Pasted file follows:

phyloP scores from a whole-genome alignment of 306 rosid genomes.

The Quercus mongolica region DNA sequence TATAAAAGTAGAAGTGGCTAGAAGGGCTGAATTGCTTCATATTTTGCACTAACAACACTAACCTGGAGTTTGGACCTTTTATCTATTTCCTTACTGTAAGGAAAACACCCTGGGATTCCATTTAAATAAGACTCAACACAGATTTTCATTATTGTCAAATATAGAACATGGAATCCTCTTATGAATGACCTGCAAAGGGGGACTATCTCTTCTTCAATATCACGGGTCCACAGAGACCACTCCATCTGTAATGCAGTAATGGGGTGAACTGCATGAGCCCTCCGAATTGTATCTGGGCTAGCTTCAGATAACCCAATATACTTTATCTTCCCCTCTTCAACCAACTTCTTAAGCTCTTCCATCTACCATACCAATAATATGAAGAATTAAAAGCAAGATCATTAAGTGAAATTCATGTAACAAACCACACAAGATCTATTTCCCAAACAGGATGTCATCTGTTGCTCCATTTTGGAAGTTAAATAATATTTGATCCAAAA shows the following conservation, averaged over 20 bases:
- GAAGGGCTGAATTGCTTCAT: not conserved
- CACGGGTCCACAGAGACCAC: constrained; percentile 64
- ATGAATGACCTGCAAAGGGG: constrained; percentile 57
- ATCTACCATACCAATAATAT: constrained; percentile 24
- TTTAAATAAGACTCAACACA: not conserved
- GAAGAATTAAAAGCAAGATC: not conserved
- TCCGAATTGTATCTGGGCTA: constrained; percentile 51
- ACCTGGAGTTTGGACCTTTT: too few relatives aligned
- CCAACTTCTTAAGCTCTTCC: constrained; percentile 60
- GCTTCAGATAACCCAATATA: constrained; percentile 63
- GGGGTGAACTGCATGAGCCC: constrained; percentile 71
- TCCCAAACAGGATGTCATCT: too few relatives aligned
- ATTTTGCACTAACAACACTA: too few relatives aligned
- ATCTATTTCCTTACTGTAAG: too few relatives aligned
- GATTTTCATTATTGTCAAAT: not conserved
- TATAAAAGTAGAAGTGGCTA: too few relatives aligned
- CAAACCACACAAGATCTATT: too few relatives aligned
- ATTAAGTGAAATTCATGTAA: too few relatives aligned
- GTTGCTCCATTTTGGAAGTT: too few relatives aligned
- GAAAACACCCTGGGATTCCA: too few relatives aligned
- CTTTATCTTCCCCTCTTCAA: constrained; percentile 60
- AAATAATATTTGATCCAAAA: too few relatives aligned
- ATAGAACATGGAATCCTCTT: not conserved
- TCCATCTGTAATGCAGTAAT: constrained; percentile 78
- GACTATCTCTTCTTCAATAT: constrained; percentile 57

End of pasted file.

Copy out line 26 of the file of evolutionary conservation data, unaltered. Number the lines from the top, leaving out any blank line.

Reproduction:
- TCCATCTGTAATGCAGTAAT: constrained; percentile 78